SUDEP Action

Making every epilepsy death count
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What is SUDEP?

What is SUDEP? 
Sudden Unexpected Death in Epilepsy (SUDEP) is when a person with epilepsy dies suddenly and prematurely and no other cause of death is found. It is not a condition or disease, but rather a useful category to aid research and monitoring of deaths.

Why does SUDEP happen?
Researchers are still investigating the causes of SUDEP and it is unlikely there is a single cause.  During seizures, people may often see a change in their breathing or heart rhythm.  Normally, this is not a problem, but if more serious changes occur, for example, a major drop in oxygen levels in the blood, then this might be a trigger for SUDEP.

Seizures may also affect the brain’s influence on breathing and the heart.  Another possibility is that there is a genetic link between seizures and heart rhythm abnormalities. Advances in research mean that we are getting closer to identifying the critical risk factors.

What is my risk of SUDEP?
The cause(s) of SUDEP are not known.  Like cot deaths, no one can say whether or not a person is individually predisposed to SUDEP.  We need research in this area.

Today we do know that SUDEP happens and we have evidence on different groups of people with epilepsy.

In the general population of people living with epilepsy the risk is 1:1000 (similar to smoking 10 cigarettes a day), but:

  • People with absence or myoclonic seizures are not known to have increased risk for SUDEP.
  • The risk increases if you have frequent convulsive seizures.  The highest risk group is people who are being considered for epilepsy surgery and in specialist centres. The risk varies between 1:50 to 1:300.

SUDEP can occur in individuals with infrequent as well as severe epilepsy. Even if you’re seizure free you should still continue taking your medication and have regular medical reviews.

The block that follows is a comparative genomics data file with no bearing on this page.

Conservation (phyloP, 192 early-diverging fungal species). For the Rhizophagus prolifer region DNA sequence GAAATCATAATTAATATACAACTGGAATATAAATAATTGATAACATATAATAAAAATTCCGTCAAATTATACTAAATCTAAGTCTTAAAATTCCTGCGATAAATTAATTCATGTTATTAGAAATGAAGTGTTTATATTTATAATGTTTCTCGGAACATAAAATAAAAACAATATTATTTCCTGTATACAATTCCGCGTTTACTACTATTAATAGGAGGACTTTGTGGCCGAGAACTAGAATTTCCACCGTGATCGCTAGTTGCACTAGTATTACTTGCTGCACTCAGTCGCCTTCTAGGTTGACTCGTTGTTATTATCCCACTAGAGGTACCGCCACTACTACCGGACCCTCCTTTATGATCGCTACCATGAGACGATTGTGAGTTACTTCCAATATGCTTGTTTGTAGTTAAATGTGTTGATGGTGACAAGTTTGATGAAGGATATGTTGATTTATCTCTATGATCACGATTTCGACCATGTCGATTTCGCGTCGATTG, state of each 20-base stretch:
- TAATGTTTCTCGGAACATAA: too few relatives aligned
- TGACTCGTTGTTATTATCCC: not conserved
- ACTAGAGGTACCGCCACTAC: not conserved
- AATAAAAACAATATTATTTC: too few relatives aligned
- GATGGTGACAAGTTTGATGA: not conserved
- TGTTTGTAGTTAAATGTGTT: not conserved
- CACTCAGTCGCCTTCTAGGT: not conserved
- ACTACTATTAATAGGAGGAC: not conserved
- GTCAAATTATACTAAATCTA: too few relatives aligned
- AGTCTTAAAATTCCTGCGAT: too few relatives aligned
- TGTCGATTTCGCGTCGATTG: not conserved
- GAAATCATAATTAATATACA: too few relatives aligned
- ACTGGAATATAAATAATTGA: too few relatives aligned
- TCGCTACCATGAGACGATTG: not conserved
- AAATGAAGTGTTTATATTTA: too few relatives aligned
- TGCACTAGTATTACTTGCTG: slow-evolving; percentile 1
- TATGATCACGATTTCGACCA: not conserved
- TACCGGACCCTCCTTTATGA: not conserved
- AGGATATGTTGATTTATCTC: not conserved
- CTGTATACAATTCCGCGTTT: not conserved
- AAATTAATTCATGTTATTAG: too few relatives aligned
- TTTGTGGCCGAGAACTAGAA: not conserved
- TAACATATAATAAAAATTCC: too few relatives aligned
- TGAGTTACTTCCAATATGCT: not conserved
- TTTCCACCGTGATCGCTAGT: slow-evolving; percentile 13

Although more work is needed on risk factors, the main risk factor is clearly established and other risk factors are known.   All risks are in the end individual & should be discussed with your health professionals. You may be in a high risk group but may have options to reduce that risk, e.g. successful surgery.  You may be at low risk but your treatment or life-style choices may expose you to greater risk, e.g. deciding to stop medication against advice.

Families can report information about epilepsy deaths to The Epilepsy Deaths Register to help us discover more about SUDEP and other epilepsy deaths.


Does SUDEP occur in children?
SUDEP is not common in the under 16 age group and is rare in children who do not have other physical or learning disability.

Risk of SUDEP does increase with the severity and duration of the epilepsy.  When moving into young adult hood, risks increase so the change between child and adult services and between home and leaving home is very important.

What risk factors increase my risk of SUDEP?
The strongest risk factor for SUDEP is a generalised tonic-clonic seizure (which some people call a ‘grand mal’).  The more frequent these convulsive seizures are, the higher the likelihood of SUDEP.  This risk factor may be changeable. Other identified risk factors that may be changeable are:

  • Active Seizures
  • Abrupt changes in medication or not taking medication as prescribed
  • Excess drinking &/or taking illegal substances
  • Unwitnessed seizures.

Identified risk factors for SUDEP which cannot be changed are having epilepsy for more than 15 years, seizures during sleep, and the onset of epilepsy before aged 16.

Why do some seizures and not others carry risk of SUDEP?
Generalised Tonic-clonic seizures are known to cause changes in breathing and heart rhythm. It is not understood why these lead to SUDEP in some people, but not in others. Research is well underway into this vital question.

Some types of seizures are not normally associated with SUDEP. Therefore, it is important to talk with your doctor to establish whether this is a risk which is relevant to you or not and to put any risk into proper perspective.

Can I change the risk of SUDEP?
The most important step you can take to avoid SUDEP is to minimise the number of seizures you have. There are other positive steps you can take to help reduce your risks: